Cervicovaginal HIV-1 shedding in women taking antiretroviral therapy in Burkina Faso: a longitudinal study

Andrea J Low, Issouf Konate, Nicolas Nagot, Helen A Weiss, Dramane Kania, Peter Vickerman, Michel Segondy, David Mabey, Deenan Pillay, Nicolas Meda, Philippe van de Perre, Philippe Mayaud, Yerelon Study Group

Research output: Contribution to journalArticle (Academic Journal)

19 Citations (Scopus)

Abstract

BACKGROUND: Antiretroviral therapy (ART) reduces transmission of HIV-1. However, genital HIV-1 can be detected in patients on ART. We analyzed factors associated with genital HIV-1 shedding among high-risk women on ART in Burkina Faso.

METHODS: Plasma viral load (PVL) and enriched cervicovaginal lavage HIV-1 RNA were measured every 3-6 months for up to 8 years. Random-effects logistic and linear regression models were used to analyze associations of frequency and quantity of genital HIV-1 RNA with behavioral and biological factors, adjusting for within-woman correlation. The lower limit of detection of HIV-1 RNA in plasma and eCVL samples was 300 copies per milliliter.

RESULTS: One hundred and eighty-eight participants initiated ART from 2004 to 2011. PVL was detectable in 16% (171/1050) of visits, in 52% (90/174) of women. Cervicovaginal HIV-1 RNA was detectable in 16% (128/798) of visits with undetectable plasma HIV-1 RNA in 45% (77/170) of women. After adjusting for PVL, detectable cervicovaginal HIV-1 RNA was independently associated with abnormal vaginal discharge and use of nevirapine or zidovudine vs. efavirenz and stavudine, respectively; longer time on ART and hormonal contraception were not associated with increased shedding. The presence of bacterial vaginosis, herpes simplex virus-2 DNA, and the use of nevirapine vs efavirenz were independently associated with an increased quantity of cervicovaginal HIV-1 RNA.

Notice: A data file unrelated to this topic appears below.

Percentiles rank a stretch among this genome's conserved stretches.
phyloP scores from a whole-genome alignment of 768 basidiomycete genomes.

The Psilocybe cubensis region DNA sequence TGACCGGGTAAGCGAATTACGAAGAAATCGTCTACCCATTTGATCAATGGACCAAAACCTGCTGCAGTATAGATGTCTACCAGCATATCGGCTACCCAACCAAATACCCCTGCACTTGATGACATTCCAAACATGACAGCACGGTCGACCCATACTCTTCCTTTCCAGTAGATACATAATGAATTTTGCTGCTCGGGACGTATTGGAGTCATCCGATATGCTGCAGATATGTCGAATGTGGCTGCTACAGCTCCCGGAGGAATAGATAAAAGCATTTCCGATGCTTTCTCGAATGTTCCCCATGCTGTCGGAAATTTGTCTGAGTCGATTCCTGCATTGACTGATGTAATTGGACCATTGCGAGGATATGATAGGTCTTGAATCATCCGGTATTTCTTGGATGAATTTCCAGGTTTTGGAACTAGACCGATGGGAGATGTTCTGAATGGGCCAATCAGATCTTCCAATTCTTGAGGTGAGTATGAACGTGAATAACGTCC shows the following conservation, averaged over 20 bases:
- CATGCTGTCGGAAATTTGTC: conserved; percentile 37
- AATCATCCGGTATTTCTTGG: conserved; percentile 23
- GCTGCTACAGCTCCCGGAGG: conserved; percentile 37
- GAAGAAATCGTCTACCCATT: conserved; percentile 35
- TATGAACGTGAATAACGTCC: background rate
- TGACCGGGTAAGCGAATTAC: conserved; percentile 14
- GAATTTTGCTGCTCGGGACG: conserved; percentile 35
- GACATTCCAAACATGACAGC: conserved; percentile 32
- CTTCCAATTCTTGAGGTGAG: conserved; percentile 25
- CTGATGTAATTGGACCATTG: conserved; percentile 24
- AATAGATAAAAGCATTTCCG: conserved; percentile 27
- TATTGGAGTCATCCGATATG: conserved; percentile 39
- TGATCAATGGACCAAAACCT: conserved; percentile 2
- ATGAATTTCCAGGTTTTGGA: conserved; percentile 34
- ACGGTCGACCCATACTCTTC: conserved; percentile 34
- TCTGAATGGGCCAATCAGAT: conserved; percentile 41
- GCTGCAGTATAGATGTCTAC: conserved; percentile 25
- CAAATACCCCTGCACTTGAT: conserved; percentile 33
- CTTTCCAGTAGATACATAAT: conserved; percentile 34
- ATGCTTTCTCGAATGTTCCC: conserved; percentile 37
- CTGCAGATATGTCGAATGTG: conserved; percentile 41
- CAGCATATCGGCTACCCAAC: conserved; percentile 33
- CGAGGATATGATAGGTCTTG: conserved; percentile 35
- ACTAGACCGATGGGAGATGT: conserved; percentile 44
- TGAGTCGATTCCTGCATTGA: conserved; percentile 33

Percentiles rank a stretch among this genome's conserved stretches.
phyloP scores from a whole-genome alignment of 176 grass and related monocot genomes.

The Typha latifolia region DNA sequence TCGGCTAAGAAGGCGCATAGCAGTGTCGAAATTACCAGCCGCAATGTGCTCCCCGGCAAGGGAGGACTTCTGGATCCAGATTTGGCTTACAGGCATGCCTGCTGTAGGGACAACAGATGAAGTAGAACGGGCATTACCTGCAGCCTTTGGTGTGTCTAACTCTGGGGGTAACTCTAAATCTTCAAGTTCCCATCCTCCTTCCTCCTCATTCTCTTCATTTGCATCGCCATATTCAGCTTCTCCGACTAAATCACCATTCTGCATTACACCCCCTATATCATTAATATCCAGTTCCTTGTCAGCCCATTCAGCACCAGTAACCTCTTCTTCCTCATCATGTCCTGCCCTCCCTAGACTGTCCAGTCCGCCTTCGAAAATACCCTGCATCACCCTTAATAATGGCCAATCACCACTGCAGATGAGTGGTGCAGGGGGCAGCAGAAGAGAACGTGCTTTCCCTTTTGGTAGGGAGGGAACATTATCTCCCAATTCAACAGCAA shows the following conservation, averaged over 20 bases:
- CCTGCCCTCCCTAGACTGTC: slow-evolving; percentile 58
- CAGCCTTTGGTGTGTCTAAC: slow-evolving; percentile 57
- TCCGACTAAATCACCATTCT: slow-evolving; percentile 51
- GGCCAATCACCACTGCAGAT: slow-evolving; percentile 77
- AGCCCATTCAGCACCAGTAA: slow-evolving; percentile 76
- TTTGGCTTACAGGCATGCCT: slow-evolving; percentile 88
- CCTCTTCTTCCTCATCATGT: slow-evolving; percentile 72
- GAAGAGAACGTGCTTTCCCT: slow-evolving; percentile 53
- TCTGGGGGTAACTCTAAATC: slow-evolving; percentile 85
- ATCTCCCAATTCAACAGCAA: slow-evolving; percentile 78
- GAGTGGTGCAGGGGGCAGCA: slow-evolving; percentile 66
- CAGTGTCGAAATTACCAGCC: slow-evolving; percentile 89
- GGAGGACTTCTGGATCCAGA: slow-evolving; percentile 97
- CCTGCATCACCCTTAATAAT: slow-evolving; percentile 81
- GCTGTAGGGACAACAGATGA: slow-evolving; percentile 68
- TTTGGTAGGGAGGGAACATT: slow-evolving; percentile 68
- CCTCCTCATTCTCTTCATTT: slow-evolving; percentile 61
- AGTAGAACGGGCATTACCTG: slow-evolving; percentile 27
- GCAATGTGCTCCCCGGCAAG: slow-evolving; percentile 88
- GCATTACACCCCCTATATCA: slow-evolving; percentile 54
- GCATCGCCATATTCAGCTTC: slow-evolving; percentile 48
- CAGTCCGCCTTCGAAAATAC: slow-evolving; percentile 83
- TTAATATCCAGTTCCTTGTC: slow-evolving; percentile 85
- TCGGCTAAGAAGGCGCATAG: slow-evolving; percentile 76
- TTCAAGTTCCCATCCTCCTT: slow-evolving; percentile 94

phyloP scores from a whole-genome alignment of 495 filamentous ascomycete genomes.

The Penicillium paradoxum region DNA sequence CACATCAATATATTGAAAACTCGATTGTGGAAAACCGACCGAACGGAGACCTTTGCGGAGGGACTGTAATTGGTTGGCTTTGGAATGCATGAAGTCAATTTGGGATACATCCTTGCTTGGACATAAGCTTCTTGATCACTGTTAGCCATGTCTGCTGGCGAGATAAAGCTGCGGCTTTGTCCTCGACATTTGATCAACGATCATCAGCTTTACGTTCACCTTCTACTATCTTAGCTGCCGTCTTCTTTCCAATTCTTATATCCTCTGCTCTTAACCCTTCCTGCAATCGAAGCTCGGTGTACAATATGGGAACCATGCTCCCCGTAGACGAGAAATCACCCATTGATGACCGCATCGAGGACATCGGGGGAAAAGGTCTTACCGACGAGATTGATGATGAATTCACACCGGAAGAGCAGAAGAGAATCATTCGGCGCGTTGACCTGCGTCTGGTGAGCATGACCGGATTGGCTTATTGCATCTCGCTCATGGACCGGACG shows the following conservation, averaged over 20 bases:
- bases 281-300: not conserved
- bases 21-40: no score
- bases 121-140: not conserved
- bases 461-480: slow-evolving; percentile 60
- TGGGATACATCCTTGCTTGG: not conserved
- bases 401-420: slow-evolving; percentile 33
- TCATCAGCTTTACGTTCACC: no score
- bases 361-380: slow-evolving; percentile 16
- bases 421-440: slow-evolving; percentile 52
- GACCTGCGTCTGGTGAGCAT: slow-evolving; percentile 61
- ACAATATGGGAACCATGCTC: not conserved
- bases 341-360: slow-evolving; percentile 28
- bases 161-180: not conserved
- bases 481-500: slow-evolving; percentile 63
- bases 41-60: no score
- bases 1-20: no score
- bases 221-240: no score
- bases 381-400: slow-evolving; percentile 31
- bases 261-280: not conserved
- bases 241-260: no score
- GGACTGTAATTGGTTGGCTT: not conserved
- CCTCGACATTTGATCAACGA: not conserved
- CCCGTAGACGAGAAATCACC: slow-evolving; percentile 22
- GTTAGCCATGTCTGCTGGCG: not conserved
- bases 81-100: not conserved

CONCLUSIONS: Certain ART regimens, abnormal vaginal discharge, bacterial vaginosis, and genital herpes simplex virus-2 are associated with HIV-1 cervicovaginal shedding or quantity in women on ART after adjusting for PVL. This may reduce the effectiveness of ART as prevention in high-risk populations.

Original languageEnglish
Pages (from-to)237-45
Number of pages9
JournalJournal of Acquired Immune Deficiency Syndromes
Volume65
Issue number2
DOIs
Publication statusPublished - 1 Feb 2014

Keywords

  • Adolescent
  • Adult
  • Antiretroviral Therapy, Highly Active
  • Burkina Faso
  • Cohort Studies
  • Female
  • Genitalia, Female
  • HIV Infections
  • HIV-1
  • Humans
  • Longitudinal Studies
  • Male
  • Middle Aged
  • Plasma
  • RNA, Viral
  • Risk Factors
  • Viral Load
  • Virus Shedding
  • Young Adult

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